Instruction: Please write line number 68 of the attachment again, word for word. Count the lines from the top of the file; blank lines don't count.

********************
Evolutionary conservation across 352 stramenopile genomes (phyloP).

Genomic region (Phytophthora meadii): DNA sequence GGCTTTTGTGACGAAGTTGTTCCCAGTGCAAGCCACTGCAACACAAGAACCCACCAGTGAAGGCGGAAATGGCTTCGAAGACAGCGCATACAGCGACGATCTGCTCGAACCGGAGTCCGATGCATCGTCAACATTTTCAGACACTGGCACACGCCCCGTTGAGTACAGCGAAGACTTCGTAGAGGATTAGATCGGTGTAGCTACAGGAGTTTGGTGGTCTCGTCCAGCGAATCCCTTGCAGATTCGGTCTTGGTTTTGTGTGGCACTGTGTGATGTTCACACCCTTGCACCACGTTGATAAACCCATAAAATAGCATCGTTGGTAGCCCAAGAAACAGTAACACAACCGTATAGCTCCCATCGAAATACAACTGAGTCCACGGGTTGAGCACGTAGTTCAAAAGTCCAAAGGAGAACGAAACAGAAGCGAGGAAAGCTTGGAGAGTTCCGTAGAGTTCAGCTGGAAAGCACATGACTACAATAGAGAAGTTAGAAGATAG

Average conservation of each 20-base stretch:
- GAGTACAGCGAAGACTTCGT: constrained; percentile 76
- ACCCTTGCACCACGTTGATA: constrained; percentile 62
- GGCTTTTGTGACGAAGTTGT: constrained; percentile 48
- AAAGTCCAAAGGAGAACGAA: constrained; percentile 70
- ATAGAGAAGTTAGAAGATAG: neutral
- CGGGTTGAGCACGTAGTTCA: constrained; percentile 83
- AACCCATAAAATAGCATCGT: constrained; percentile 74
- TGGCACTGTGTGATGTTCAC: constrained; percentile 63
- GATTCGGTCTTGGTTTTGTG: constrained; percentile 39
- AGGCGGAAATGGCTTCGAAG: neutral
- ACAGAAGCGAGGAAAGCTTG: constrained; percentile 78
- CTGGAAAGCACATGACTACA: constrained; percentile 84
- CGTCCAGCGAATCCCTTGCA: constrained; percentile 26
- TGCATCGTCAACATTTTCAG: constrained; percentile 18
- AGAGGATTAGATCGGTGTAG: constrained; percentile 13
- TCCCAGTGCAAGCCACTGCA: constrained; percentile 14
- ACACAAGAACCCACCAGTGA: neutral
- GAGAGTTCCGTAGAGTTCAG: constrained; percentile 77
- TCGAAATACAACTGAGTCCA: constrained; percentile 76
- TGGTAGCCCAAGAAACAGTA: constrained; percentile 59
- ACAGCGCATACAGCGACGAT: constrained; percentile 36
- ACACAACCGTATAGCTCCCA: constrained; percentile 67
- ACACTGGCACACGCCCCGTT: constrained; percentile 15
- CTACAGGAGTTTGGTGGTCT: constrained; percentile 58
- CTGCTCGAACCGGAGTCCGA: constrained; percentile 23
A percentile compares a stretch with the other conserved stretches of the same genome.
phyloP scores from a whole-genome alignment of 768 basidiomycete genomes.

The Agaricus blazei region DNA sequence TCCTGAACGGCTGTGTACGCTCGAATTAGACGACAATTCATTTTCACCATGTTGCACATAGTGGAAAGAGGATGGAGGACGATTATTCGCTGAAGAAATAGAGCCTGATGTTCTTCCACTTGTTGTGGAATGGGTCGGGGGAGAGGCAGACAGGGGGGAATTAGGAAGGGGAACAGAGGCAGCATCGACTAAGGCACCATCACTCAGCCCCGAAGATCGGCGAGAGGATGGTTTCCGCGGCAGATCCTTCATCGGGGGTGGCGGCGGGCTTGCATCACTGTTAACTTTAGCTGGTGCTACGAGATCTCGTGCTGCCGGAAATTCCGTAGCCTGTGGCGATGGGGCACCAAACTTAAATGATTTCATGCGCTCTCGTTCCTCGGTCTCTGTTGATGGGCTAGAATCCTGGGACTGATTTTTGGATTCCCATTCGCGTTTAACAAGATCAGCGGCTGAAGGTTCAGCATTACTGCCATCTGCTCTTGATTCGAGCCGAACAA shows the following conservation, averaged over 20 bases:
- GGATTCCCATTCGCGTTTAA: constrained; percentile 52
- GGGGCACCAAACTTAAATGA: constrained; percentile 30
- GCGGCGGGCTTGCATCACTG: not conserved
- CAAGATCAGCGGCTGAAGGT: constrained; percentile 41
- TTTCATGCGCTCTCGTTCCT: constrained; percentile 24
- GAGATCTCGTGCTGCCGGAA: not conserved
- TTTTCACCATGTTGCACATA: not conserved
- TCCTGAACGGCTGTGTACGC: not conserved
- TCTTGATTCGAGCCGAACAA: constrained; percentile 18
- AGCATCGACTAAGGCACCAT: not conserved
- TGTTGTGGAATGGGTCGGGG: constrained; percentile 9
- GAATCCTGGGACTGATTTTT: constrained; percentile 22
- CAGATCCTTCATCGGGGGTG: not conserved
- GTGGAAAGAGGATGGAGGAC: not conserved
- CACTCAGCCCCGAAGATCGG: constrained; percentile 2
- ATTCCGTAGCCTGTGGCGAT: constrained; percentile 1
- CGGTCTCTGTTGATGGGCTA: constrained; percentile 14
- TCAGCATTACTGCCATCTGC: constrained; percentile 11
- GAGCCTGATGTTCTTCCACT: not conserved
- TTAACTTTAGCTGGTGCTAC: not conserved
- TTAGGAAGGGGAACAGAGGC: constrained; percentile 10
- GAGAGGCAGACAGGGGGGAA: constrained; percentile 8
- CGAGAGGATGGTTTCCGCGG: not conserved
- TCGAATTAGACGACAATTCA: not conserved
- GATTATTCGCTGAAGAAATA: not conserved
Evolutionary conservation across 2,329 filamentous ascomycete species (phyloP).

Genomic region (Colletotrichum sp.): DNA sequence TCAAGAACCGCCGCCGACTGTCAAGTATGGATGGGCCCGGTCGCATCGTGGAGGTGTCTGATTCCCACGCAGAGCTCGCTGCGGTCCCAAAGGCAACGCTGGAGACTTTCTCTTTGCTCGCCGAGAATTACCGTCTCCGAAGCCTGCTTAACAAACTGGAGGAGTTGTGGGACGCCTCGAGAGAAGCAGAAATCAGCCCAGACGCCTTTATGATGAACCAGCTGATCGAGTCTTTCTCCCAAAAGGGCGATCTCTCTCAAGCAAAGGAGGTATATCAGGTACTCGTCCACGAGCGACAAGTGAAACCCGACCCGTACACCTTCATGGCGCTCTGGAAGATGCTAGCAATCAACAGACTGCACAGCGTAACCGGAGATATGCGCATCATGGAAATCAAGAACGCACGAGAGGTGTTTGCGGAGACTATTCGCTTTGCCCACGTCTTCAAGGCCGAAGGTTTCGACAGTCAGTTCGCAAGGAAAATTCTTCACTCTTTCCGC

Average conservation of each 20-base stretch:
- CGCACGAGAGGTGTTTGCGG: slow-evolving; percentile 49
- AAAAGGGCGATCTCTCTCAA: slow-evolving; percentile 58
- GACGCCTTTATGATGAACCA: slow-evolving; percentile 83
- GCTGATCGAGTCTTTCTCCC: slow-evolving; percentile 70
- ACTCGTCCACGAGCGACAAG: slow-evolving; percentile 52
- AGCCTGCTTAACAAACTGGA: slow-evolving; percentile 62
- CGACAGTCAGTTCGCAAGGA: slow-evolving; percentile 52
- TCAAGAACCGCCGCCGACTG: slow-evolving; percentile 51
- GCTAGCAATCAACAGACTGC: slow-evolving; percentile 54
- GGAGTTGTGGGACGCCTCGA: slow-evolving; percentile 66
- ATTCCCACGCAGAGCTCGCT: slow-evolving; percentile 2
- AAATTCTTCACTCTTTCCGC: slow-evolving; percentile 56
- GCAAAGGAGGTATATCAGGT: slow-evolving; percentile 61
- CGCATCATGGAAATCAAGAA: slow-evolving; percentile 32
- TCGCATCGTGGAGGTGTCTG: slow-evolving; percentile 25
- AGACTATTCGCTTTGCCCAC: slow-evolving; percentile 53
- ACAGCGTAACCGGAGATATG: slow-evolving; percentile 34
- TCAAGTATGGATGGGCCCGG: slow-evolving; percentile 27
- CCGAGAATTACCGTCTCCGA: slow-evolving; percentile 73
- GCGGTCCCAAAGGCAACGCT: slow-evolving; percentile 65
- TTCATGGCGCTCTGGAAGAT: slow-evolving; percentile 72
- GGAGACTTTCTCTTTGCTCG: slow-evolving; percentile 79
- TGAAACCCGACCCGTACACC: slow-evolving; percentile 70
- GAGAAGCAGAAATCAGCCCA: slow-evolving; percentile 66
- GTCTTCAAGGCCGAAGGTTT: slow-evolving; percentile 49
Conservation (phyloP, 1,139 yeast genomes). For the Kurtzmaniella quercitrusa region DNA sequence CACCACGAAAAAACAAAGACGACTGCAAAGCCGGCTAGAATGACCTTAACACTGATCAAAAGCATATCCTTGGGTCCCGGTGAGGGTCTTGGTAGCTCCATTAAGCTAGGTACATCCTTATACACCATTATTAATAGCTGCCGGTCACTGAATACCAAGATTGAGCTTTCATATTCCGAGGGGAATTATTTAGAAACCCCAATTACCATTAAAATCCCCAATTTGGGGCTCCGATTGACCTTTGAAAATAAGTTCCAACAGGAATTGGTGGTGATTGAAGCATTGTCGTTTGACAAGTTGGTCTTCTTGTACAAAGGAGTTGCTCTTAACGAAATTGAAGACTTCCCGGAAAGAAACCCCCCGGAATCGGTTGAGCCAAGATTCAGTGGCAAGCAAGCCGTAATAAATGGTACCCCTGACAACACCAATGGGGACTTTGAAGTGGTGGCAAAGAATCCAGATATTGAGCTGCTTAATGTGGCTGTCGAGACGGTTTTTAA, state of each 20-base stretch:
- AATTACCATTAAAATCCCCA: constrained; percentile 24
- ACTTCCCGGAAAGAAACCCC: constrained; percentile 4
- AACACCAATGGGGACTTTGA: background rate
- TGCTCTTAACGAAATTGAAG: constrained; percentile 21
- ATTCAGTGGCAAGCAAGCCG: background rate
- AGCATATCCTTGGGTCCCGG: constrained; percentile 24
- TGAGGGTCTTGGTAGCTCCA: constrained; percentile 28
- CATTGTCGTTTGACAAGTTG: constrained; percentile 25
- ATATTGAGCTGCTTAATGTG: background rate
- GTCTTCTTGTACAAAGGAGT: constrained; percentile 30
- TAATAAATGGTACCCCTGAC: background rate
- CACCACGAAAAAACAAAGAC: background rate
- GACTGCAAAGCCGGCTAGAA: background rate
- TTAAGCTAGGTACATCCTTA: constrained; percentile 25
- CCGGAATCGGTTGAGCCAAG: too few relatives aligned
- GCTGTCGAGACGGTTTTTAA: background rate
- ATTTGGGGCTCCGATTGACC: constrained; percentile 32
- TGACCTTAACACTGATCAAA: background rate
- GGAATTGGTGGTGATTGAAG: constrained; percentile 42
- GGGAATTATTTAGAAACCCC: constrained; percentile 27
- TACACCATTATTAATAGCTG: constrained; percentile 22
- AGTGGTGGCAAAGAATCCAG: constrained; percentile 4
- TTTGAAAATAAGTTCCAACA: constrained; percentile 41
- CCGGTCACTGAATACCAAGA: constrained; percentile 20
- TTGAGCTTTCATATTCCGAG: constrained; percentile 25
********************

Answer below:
- GCTAGCAATCAACAGACTGC: slow-evolving; percentile 54